Google Launches Legal Music Search to Fight Piracy
Update: Google has shut down this service as of August, 2013.
In a laudable move, Google announced the launch of a music service in India to help users search for legal online music streams and downloads. Given that India consistently tops the US Special 301 report for being a piracy heaven, this service could be a real game changer for India.
Our readers might remember a previous post titled ‘Copyright Infringement is not Theft‘, followed by a passionate discussion in the comments section on the ills of piracy, some suggesting that most people were unwilling to purchase music legally when it was possible to just pirate the same songs for free. I argued that this was untrue since the real problem was the lack of any viable legal alternatives online (iTunes does not allow downloads of music/video in India. Update: This is no longer the case).
The official Google India blog reports that the service is currently in labs (so there is sure to be further product development in the coming months). Google Music Search allows anyone (even those living outside India) to search for Bollywood/Hindi songs (whether current or classics) and stream it online. There are no restrictions on the number of plays. A pop-up web player will be used to stream the track so there is no requirement to download any additional software or music player. This is an important feature in terms of the ‘convenience’ factor to successfully compete with piracy since illegal downloads from untested sources typically attracts the risk of viruses and malware. In some cases, additional software or codecs may also have be downloaded to play the files locally. But with a pop-up player, Google appears to have struck he heart of the problem – convenience and usability.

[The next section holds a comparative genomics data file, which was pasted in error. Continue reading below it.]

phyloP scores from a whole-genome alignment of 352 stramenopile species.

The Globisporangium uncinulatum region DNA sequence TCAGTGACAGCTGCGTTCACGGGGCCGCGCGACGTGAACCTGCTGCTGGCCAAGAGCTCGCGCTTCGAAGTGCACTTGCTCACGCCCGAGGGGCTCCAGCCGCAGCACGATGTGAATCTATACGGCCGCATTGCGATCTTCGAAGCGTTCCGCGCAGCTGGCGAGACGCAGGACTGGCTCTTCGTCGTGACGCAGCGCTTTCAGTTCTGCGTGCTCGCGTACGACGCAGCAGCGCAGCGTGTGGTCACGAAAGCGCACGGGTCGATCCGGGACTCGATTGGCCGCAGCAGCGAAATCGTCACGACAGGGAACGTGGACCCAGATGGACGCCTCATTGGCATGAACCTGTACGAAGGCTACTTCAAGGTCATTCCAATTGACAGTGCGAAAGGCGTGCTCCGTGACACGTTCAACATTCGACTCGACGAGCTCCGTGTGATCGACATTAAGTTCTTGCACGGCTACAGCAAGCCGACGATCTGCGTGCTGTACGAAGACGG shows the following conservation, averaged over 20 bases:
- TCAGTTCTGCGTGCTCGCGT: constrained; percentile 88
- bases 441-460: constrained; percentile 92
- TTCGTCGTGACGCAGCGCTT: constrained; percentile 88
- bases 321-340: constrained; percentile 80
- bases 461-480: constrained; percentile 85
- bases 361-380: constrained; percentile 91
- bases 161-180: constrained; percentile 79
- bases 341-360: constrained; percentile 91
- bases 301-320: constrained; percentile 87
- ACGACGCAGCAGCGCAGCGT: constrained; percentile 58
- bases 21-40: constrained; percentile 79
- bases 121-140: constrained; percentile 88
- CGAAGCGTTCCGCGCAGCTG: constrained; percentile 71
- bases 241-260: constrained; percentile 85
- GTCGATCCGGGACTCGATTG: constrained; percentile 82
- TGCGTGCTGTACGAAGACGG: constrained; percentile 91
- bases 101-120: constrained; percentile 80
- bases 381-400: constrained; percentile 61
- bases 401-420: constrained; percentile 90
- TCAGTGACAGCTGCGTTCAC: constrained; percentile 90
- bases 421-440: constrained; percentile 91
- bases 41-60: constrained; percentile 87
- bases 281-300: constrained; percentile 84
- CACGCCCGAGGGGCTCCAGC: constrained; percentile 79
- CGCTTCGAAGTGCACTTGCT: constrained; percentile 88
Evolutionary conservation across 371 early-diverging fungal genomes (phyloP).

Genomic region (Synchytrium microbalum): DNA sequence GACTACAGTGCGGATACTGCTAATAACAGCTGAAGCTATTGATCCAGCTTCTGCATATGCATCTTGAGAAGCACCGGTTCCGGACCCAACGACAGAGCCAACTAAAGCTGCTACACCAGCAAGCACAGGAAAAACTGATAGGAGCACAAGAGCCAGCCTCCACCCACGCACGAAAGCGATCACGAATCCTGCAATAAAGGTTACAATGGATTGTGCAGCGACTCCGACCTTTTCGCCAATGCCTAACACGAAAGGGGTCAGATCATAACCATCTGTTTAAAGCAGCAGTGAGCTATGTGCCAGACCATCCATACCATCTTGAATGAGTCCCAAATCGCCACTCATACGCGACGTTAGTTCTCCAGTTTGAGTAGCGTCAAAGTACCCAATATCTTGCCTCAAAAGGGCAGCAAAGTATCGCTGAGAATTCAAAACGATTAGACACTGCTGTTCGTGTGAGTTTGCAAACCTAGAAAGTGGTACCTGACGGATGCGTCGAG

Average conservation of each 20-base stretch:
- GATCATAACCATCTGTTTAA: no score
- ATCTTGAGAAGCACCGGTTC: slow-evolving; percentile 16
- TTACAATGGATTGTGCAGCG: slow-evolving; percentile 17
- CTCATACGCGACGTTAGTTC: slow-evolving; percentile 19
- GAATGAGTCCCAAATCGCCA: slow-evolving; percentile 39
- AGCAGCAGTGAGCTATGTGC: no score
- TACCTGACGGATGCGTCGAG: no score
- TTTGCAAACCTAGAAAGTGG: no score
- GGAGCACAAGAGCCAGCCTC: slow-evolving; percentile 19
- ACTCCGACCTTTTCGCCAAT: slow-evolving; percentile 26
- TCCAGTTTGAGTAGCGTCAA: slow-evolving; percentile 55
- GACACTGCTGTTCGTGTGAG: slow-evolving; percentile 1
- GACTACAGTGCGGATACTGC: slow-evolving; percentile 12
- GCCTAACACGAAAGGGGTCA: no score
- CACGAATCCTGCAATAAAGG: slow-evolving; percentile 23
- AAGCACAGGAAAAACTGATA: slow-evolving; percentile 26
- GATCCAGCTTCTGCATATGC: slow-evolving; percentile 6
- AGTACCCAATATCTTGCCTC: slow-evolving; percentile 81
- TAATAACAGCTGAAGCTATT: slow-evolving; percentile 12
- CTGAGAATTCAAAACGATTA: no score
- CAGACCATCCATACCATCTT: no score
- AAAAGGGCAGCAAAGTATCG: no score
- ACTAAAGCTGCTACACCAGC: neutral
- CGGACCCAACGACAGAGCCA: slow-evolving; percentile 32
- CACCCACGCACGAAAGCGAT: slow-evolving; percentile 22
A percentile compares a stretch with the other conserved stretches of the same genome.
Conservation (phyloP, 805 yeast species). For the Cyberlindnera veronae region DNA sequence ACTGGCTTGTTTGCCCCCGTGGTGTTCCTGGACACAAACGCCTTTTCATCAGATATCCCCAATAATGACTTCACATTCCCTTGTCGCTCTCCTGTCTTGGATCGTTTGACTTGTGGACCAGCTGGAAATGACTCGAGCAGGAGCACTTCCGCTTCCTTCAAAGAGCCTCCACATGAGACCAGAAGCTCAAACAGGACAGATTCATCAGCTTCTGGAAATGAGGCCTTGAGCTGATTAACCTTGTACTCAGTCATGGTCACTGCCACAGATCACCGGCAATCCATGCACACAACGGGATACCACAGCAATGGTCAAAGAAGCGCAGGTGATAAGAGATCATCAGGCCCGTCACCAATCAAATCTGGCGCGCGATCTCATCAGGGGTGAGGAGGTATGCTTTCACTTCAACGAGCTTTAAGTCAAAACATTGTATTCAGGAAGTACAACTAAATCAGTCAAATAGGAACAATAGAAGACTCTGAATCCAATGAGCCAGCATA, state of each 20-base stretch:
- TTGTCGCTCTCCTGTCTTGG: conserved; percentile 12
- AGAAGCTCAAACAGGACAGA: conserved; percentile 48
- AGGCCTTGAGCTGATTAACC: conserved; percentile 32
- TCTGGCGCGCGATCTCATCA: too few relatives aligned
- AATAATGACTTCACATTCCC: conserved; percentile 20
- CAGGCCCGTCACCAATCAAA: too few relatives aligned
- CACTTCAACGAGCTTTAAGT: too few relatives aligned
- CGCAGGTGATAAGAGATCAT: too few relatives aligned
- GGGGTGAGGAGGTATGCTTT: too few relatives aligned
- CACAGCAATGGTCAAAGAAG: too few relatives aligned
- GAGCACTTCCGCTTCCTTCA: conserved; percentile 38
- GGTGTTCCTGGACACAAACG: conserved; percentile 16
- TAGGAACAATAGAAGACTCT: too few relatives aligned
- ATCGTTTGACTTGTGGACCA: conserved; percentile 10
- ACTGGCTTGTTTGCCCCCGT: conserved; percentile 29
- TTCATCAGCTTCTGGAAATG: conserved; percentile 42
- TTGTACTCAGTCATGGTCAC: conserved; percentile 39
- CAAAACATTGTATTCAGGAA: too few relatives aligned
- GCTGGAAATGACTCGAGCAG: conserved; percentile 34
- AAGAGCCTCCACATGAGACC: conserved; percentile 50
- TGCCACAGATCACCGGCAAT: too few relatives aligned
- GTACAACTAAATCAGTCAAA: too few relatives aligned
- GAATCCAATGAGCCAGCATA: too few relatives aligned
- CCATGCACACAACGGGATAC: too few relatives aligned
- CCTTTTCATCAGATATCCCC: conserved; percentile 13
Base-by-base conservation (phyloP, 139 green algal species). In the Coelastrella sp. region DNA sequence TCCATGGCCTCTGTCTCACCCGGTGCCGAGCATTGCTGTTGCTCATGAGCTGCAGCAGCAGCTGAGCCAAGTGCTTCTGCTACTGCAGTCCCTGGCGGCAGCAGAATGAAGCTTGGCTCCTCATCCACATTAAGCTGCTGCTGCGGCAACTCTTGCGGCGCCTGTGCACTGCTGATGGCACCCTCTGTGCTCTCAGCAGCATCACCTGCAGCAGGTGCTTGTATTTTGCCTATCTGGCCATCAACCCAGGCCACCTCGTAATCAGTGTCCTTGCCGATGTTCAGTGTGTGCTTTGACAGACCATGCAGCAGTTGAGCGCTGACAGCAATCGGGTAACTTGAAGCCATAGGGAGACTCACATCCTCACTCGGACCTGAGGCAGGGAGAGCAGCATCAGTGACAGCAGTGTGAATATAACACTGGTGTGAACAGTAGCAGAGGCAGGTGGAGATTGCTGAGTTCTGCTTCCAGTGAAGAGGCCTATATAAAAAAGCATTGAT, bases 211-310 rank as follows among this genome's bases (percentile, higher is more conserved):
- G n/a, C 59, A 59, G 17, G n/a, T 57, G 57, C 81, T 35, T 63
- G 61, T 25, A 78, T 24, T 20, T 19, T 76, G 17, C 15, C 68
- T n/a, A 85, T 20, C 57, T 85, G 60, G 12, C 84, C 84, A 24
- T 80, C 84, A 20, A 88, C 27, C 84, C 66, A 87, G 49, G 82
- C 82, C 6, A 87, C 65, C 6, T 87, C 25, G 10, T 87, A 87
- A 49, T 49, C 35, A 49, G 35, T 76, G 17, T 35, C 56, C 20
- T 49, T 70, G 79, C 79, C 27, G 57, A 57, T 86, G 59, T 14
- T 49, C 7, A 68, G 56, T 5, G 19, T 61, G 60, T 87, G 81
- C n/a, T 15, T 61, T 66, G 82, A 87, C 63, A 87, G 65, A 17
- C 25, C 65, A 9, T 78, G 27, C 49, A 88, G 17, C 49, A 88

Currently, Google’s partners include SaReGaMa, In.Com and Saavn.com. The ad for the service proclaims “You can listen to songs sung by Kishore Kumar or Shreya Ghoshal or just all songs from the movie Buddha Mil Gaya’. The service can be accessed at the site http://www.google.co.in/music but it is likely that Google will integrate this service into its main search product as well. This would imply that a user’s search for a particular song would produce search results from Google’s partners instead of just illegal download links.
From a legal perspective, there is no doubt that the service is completely legal, since Google has entered into partnerships with the labels, and have obtained licenses to stream the music online to its users. With time, one hopes there will be more partners to expand the music database made available by Google. Notably, the service does not currently allow downloads. However, this may be a relatively unimportant factor since the service is likely directed to compete with services such as Grooveshark that provide streaming-only features. Over time, it is possible that Hindi/Indian Classical music can also be downloaded at a reasonable price.
It is quite commendable that music publishers, and corporations like Google are listening to consumers and policy makers to fight piracy with sensible business decisions such as this, by providing legal alternatives to users in India. Whether such efforts will help curb digital music piracy in India remains to be seen, but we are inching closer to a world where an illegal download is not necessarily the first choice.
Image from Google Music
This post was first published on SpicyIP.
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